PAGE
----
DC Operation

High voltage DC (HVDC) system has been part of our mostly-AC power delivery system for decades. The technology saw major advances recently when voltage-sourced converters (VSC) became practical at very high power levels.

Technology of High Voltage DC (HVDC) Systems, Their Applications and Problems
Technology of High Voltage DC (HVDC) Systems, Their Applications and Problems (on photo: NEMO Link is an HVDC electrical line of 1 GW connecting the grids of Belgium to UK; credit: André Bouffioux via Twitter)

As this report is written, the converter technology that was once called “HVDC-light” by one of the large manufacturers has reached a power level of about 1000 MW. It can no longer be called “light”. The possibility of being able to operate such a large converter in any quadrant of a power/reactive plane makes it very interesting.

These VSC converters are new enough that there is much still to learn about their properties as part of the power system.

Computer models are still being refined for planning purposes, and for load-flow and stability studies, where capabilities must be added to the existing positive-sequence programs that meet these needs.

But the converters are making inroads into the power delivery system.

Questions must be addressed about their impact on markets and regulations, and about their need for permitting. But there is a fundamental technical question that must be answered.

Simplified version of the WECC transmission system
Simplified version of the WECC (Western Electricity Coordinating Council) transmission system

The question is posed by the necessity to control, in real time, in each converter, two separate parameters.

With the “old” current-source converters in a point-to-point configuration, one could control only a total of two parameters. More, if tap-change transformers were used, as the taps could be used to adjust the relationship between voltage and power.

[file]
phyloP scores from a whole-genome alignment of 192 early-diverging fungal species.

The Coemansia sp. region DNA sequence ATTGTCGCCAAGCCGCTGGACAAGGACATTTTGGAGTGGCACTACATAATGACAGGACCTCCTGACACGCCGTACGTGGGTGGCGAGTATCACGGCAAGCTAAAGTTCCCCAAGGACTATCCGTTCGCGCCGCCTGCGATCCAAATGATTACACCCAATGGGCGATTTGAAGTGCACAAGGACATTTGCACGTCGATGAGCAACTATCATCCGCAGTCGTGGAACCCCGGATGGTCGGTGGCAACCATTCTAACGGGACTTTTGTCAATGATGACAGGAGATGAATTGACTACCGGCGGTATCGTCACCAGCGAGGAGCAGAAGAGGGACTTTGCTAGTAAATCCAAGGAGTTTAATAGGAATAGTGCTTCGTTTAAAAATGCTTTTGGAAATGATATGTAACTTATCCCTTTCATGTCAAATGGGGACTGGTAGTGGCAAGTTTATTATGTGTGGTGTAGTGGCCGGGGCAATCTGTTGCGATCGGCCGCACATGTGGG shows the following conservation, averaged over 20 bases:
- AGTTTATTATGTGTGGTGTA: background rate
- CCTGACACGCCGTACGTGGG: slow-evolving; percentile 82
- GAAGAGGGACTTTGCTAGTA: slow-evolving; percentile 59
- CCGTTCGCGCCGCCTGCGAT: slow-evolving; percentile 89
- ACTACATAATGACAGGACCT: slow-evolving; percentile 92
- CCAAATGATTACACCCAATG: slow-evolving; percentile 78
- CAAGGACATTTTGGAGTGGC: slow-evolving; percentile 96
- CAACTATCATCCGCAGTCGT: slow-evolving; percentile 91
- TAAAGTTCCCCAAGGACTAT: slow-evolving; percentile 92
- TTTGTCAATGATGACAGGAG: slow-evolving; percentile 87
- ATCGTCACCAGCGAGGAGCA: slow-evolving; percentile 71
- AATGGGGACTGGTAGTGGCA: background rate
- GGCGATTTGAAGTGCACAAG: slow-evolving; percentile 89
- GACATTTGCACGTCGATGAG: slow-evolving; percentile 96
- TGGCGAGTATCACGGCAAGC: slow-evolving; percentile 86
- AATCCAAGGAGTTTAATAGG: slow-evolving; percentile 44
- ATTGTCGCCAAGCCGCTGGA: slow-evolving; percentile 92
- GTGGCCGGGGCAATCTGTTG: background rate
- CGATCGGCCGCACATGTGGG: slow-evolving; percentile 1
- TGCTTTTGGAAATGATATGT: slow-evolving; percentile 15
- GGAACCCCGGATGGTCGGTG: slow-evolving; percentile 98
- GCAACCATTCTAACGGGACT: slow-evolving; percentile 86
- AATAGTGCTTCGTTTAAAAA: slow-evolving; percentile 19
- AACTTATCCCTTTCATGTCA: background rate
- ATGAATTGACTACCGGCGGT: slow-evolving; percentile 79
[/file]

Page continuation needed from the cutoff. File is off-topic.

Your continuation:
However, tap changers move relatively slowly compared to converter control systems, so they offer a different kind of control.

Typically, the two chosen were the power being transmitted and the voltage on the DC line. Strictly, the extinction angle at the inverter is managed, not the voltage. But thinking of that control as being equivalent to controlling the DC-side voltage is a good approximation and a useful simplification.

With VSC converters, the number of controlled parameters is two at each converter. The parameters are functionally equivalent to the turn-on angle of the rectifiers and the turn-off angle.

These parameters affect the voltage and current, and the phase-relation between them, and are usually embedded in control loops that manage, for example, the power being transmitted.

Title:Technology of High Voltage DC (HVDC) Networks, Their Applications and Problems – H. Kirkham, M. Elizondo and J. Dagle (U.S. Department of Energy)
Size:2.40 MB
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Technology of High Voltage DC (HVDC) Networks, Their Applications and Problems
Technology of High Voltage DC (HVDC) Networks, Their Applications and Problems

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